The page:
The Body Diverse

In a recent Guardian article, actress Carey Mulligan is reported to take issue with a Variety review of the black comedy Promising Young Woman, which read: “Mulligan, a fine actress, seems a bit of an odd choice as this admittedly many-layered apparent femme fatale – Margot Robbie is a producer here, and one can (perhaps too easily) imagine the role might once have been intended for her.” Mulligan says about this: “We start to edit the way that women appear on-screen, and we want them to look a certain way. We want to airbrush them, and we want to make them look perfect. Or we want to edit the way that they work, the way they move and the way that they think and behave. And I think we need to see real women portrayed on-screen in all of their complexity.”

“Mulligan, a fine actress, seems a bit of an odd choice as… femme fatale”

In our story, The Return of the Uncomplaining Child, we have Ymke, similarly to Mulligan’s character in Promising Young Woman, set a honey trap for an abusive husband. While Ymke is fairly average looking and disabled, we’ve got no doubt she could pull it off. Of course, she already turned Kaila’s head, and vice versa. And talking of Kaila, she is of course very short but also very muscled. And yes, she’s attractive. Attraction is not the same as beauty, whatever the contemporary idea of beauty may be.

Kaila and Ymke from The Red Man and Others

We’d love to see more ‘non-normative’ body types in our media, and in film and tv in particular. What the reader sees on the page is partially filled in by their own imagination. What we see on the big or the small screen leaves little room to fill in your own blanks. Genre films, superhero films in particular, have not been very diverse. Where you look at the Marvel films, you see some fairly ‘average’ looking guys like Mark Ruffalo (Bruce Banner/Hulk) and Jeremy Renner (Hawkeye), the women can all be classed as beautiful – even when they’re shaven-headed, black-eyed and blue, like Nebula (Karen Gillan, Guardians of the Galaxy). Hopping over to ‘the distinguished competitor’, why is Superman super-muscled and Wonder Woman isn’t?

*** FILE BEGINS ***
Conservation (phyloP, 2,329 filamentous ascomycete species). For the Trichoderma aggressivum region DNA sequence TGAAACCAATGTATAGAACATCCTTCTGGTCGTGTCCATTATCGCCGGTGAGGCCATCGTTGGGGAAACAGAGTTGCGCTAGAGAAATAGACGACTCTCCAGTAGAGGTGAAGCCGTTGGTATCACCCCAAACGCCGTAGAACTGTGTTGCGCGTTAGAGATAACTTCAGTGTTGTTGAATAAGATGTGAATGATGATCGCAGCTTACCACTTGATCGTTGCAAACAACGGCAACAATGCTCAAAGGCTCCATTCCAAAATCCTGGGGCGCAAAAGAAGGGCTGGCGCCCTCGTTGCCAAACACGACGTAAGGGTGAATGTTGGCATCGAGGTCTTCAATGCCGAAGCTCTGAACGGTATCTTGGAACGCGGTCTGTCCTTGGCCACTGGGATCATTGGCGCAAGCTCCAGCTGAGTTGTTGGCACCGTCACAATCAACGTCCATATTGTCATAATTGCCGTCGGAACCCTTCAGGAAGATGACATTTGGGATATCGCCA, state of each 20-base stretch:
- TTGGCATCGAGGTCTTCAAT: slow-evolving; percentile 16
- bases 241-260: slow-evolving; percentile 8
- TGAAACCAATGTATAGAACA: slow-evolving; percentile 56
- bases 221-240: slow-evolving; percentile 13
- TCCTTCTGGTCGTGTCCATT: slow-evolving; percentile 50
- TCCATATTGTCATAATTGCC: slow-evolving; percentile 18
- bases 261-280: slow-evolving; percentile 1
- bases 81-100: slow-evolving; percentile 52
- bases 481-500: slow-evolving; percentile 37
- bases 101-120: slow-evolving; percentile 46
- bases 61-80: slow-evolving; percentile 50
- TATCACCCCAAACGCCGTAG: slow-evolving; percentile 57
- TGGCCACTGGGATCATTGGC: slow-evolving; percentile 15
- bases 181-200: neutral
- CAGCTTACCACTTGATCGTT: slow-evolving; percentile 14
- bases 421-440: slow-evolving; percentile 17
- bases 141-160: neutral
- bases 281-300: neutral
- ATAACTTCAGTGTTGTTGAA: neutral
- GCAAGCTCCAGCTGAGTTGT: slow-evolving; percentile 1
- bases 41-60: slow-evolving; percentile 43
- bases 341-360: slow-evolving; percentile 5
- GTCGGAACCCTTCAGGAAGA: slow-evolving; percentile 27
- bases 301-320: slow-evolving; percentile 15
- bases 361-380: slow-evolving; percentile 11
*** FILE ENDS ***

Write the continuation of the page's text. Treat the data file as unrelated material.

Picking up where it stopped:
Ben Affleck, Gal Gadot, Henry Cavill. One is not like the others.

It’s not like Superman needs to go to the gym every day after work to stay super. It all comes down to classic role patterns, right at the dawn of the pulp- and superhero: Superman’s template is the dynamic tension built Charles Atlas. Superman doesn’t get sand kicked in his face! The notes on the first sketch for Wonder Woman (1941) are revealing. Artist H.G. Peters notes that: “The shoes are like a stenographer’s.” Writer William Moulton Marston writes back: “Dear Pete – I think the gal with the hand up is very cute. I like her skirt, legs, hair.”

No more sand shall be kicked in *his* face!

Some artists draw Wonder Woman as fairly buff, but it never seems to stick. Likewise, much was made of Jessica Biel’s fitness regime for Blade: Trinity (2004), yet I also remember the ‘fanboy’ comments of her being “ugly”. I guess they’d rather stick with the female leads of the X-men movies, Famke Janssen (Jean Grey), Rebecca Romijn-Stamos (Mystique) and Halle Berry (Storm), who all started their careers as models! You’ve got to wonder how they’ll handle the upcoming She-Hulk series. Will Tatiana Maslany be set on a body building regime to bulk up like Cavill, Affleck, Bale, Helmsworth and Evans (the harmful amount of muscles expected of nowadays Hollywood leading men is another story)? I doubt it.

“Dear Pete – I think the gal with the hand up is very cute.”

There have been some tentative approaches to the diverse bodies in Fantasy franchises, but these have come with an amount of ‘but’. In Game of Thrones Gwendoline Christie was imposing as the female knight Brienne of Tarth, but it was made very clear that she was not attractive. The Witcher‘s Yennefer of Vengerberg (Anya Chalotra) was disabled but she could only be attractive once that was ‘fixed’. Only Frøya from Norsemen (Silje Torp) comes to mind as being awesome while tall (1.78), past forty and with the muscle mass befitting a warrior woman.

Norsemen‘s Frøya (Silje Torp).

I’m also thinking of’s Nemesis 2: Nebula (1995), a straight-to-video Terminator-inspired actioner. Its lead is a young woman (Sue Price) who fights against a cyborg bounty hunter from the future. Think of the film what you will, but writer/director Albert Pyun at least had the thought: “Hey, if it’s good enough for Sly and Arnold, it’s good enough for my ass-kicking heroine to be absolutely ripped!”

Sue Price in Albert Pyun’s Nemesis 2: Nebula

Diversity, also in race, age and ability, is still very much a matter of ‘two hesitant steps forward, a frightened leap back’. It’s about time for the audience, us, to enjoy the rich variety of humanity, and not expect conventional standards of ‘beauty’. While typing this, we’re watching Doom Patrol which has a team of anti-heroes who are each, in one way or another, disabled. Vic (Jovian Wade), whose body is partially replaced by mechanical components, just made love with a woman, Roni (Karen Obilom) whose body is heavily scarred. “You’re beautiful,” he tells her, and means it. They accept each other’s disabilities, and invite the viewer to do the same. The next morning, he’s all aglow, while she withdraws, saying they’re just “two fucked-up people, who are trying to forget their shit.” This is the conversation between a woman who doesn’t want a relationship and a young man who is looking for romance. Roni asserts herself, and will take intimacy on her terms. She doesn’t need to be grateful.

Vic (Jovian Wade) and Roni (Karen Obilom) in Doom Patrol, s2e3